“Prospect 5” showcases individual, collective consciousness

Michal Rahabi, Contributing Reporter

Felipe Bazea Art Piece
Artwork by Felipe Bazea (Michal Rahabi)

On Oct. 23, the Contemporary Arts Center of New Orleans unveiled their latest exhibition, “Prospect 5: Yesterday we said tomorrow.” P.5 is the fifth edition of Prospect New Orleans, a citywide art exhibition that will remain open until Jan. 23. 

The title encapsulates the “unspoken present, the place where past and future come together, and where other courses of action become impossible.” It also alludes to the deferral of meaningful change, a theme which permeated my thoughts as I walked around the exhibit. 

The exhibition description emphasizes that the artists use their work to “manifest suppressed histories” and reiterates art’s interconnectedness to daily life in New Orleans. 

The featured pieces represent modes of memorializing, mourning, knowing, resisting and sustaining oneself and community. The artists in this exhibition have set out to plot a different future in their respective compositions. 

I wish this description would have touched on P.5 itself, as it is very useful to the viewer to understand the background of this exhibition series. On the CACNO website, P.5 is described to be an intergenerational group of artists examining the ways in which the past forms the present, a perpetual layering of histories. The artistic practices work in tandem with history as a vision of individual and collective consciousness. 

Divided into two sections, the first half of the series spotlights artists who utilize public and communal knowledge in their works. Mark Bradford’s installation, “Crates of Mallus,” introduces thematic concepts of the exhibition. As I stood before this wall lined with globes, the art evoked an environmental consciousness which spoke to human connection.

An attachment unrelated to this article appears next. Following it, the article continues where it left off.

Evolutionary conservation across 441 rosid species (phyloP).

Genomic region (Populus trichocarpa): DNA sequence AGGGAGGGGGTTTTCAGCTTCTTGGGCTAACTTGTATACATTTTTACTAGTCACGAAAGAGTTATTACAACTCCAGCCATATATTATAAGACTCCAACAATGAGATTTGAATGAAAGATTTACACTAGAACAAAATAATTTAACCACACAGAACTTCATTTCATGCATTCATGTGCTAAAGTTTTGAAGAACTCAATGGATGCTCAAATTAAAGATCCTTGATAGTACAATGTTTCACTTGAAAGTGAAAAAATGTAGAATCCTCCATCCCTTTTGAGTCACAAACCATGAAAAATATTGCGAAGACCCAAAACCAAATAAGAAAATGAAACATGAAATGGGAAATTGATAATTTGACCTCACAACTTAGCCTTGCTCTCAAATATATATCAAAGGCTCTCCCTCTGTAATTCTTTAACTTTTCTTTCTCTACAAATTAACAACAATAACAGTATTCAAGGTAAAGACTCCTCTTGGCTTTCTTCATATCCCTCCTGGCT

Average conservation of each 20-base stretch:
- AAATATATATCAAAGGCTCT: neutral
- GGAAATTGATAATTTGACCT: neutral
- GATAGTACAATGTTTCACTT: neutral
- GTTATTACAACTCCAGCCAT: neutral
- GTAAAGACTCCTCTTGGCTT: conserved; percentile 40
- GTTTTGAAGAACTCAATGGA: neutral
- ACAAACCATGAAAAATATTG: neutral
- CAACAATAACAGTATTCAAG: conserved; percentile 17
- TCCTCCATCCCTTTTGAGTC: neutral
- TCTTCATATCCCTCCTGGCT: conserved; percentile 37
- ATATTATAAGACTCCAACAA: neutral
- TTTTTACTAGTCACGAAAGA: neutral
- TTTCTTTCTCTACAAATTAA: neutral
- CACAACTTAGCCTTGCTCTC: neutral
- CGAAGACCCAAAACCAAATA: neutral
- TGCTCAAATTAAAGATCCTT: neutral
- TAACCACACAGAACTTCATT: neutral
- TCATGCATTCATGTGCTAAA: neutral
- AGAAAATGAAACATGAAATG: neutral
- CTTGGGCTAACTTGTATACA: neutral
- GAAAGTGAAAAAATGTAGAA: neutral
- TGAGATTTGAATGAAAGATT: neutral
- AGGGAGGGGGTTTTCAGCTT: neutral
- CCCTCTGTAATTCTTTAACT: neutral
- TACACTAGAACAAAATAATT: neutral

When describing Bradford’s statement piece, the curator asks, “Can we reimagine the terms under which knowledge is produced, valued and shared?” This question is answered by the artists themselves, as the entire exhibit is an exchange of personal experience, knowledge and culture through the selected works. 

Continuing through the exhibit, I was drawn to artist Hương Ngô, who grew up as a refugee in the American South. Her conceptual practice was developed through lines of inquiry on colonialism and migration. Her translations of historical texts forces the passive viewer to interact with sentiments far from their reality and shines a light on marginalized populations.

One of her works, titled “Untranslatable,” invites the viewer to take a copy of her art, which is a stack of newspapers on the floor. Upon opening the newspaper, there is an article which discusses translation as a tool of colonialism. If you plan on seeing this exhibit, I urge you to grab a copy. 

Walking up the spiral ramp, I reached the second half of the exhibit featuring artists addressing our relationship to landscape and place. Some aimed to represent our world in relation to the cosmos, while others highlight the rituals, gestures and social behaviors we establish to develop an understanding of our world. 

Immediately, I was entranced by the work of Kevin Beasley, whose charcoal drawings appear as if they were black and white photographs. 

My eyes soon drifted to the work of Felipe Bazea, a painter and printmaker whose work merges the human being with nature, an association we commonly dissociate from in our daily lives. As I awed at his skilled use of color and texture, I felt that his work represented a common struggle to utilize our roots in the past to create a better future. 

Although I enjoyed P.5, I took issue with the exhibit’s lack of descriptions for individual artists within the pamphlet or the space itself. While I don’t mind looking online for more information, providing such resources would elevate the visual and learning experience. 

P.5 excels in its ability to uplift marginalized voices and those of native backgrounds.Curators Naima J Kieth and Diana Nawi displayed her talents with a seamless conceptual development. Global relatability and individual experience amongst the artists engage the viewer in contemplative introspection, all while challenging them to learn about marginalized experiences. 

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